LLCs or “Limited Liability Corporations” can be excellent vehicles to accomplish just what their names suggest - limiting liability. That said, I stumbled across a recent message of caution regarding some LLCs, and the court case of Martin v. Freeman, ___ P.3d ____, 2012 WL 311660, 2012 COA 21 (Colo.App., Feb. 2, 2012) to back it up, both of which are worth sharing. You might say that an LLC is one thing, but a SMLLC, or a “single member” LLC, is a different beast entirely, at least from an asset protection point of view. To wit, the above article points out that a single member LLC is “an alter ego case waiting to happen.” The case of Martin v. Freeman is, as you might have imagined, a “veil-piercing” case as Freeman was the sole owner of an LLC involved in some hefty litigation and sold the LLC’s property to, at least in part, help cover the legal fees of the litigation. Of course, that left the LLC with no assets to satisfy the judgment that came down against it and only one place to turn for that satisfaction: Freeman himself. After all, Freeman had just under-capitalized the LLC, and did so by distributing funds to himself only to turn around and help pay legal fees for the LLC. “Undercapitalization” is the great leveler of corporations when it comes to asset protection and with little difference on record between “Freeman the LLC owner” and “Freeman the individual,” the corporate veil fell apart. Freeman was held personally liable. This is one more lesson on a subject that always bears repeating. Single member LLCs aren’t exactly flawed by nature, but they are often the easiest to muck up. In the end, keeping things straight between yourself as the “business owner” and yourself as the “individual” requires some vigilance and diligence.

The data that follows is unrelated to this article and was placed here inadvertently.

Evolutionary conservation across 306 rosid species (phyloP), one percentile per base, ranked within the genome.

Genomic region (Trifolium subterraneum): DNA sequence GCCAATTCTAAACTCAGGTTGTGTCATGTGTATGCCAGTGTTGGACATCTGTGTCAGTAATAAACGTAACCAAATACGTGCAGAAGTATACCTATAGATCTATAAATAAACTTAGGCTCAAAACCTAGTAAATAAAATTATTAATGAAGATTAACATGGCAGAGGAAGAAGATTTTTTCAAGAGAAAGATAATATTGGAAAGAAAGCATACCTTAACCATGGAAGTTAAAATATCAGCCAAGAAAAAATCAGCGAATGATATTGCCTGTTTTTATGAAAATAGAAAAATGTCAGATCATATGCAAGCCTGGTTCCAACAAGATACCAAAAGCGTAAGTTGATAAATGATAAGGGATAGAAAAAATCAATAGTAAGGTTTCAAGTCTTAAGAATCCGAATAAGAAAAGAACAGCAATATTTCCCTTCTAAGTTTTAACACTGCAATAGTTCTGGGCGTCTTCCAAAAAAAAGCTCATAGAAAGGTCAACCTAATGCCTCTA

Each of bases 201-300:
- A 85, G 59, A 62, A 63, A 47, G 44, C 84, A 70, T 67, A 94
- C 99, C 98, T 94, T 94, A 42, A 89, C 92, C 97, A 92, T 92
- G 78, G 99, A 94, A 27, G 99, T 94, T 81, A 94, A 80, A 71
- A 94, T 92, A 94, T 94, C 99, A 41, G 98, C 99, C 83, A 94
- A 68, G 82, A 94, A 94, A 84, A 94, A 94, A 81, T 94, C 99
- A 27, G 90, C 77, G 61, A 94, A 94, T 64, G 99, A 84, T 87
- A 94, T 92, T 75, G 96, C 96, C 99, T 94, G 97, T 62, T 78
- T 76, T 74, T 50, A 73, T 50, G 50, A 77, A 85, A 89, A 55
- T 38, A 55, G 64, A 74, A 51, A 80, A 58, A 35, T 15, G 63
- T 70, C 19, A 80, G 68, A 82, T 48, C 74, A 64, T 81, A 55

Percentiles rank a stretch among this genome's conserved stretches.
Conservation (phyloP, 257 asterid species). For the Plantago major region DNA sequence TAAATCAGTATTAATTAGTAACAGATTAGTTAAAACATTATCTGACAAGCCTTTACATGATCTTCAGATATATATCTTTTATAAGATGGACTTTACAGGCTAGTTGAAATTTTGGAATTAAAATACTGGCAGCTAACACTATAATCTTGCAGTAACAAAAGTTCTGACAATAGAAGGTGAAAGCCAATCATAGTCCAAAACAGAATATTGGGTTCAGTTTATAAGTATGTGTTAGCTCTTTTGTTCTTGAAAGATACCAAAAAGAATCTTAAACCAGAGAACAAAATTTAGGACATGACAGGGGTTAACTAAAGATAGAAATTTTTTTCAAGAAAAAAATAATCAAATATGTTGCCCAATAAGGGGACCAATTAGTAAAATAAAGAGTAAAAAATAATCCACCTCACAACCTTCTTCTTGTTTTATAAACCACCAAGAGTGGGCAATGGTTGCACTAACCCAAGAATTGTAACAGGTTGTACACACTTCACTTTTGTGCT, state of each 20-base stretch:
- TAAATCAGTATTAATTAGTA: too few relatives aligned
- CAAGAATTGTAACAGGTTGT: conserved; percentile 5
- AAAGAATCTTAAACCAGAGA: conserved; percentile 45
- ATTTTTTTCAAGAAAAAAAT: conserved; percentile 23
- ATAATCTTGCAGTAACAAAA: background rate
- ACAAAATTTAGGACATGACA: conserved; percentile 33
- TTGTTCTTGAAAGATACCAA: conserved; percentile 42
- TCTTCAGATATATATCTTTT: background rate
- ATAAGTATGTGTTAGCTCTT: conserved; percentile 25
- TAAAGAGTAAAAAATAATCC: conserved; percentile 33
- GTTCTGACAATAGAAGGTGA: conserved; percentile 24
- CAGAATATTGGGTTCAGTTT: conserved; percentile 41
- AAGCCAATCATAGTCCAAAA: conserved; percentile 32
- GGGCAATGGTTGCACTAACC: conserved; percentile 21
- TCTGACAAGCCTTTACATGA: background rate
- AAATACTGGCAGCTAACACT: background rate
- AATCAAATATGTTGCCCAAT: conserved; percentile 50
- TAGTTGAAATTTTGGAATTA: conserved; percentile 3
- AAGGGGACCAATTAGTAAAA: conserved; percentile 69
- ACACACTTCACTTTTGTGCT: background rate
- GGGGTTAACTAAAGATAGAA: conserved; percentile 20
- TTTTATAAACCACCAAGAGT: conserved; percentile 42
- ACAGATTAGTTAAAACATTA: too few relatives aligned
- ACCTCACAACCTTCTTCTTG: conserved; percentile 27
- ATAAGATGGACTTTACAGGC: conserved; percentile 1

Reference: Forbes (February 5, 2012) “Martin: The Inherent Dangers Of The Single Member LLC And Alter Ego Veil Piercing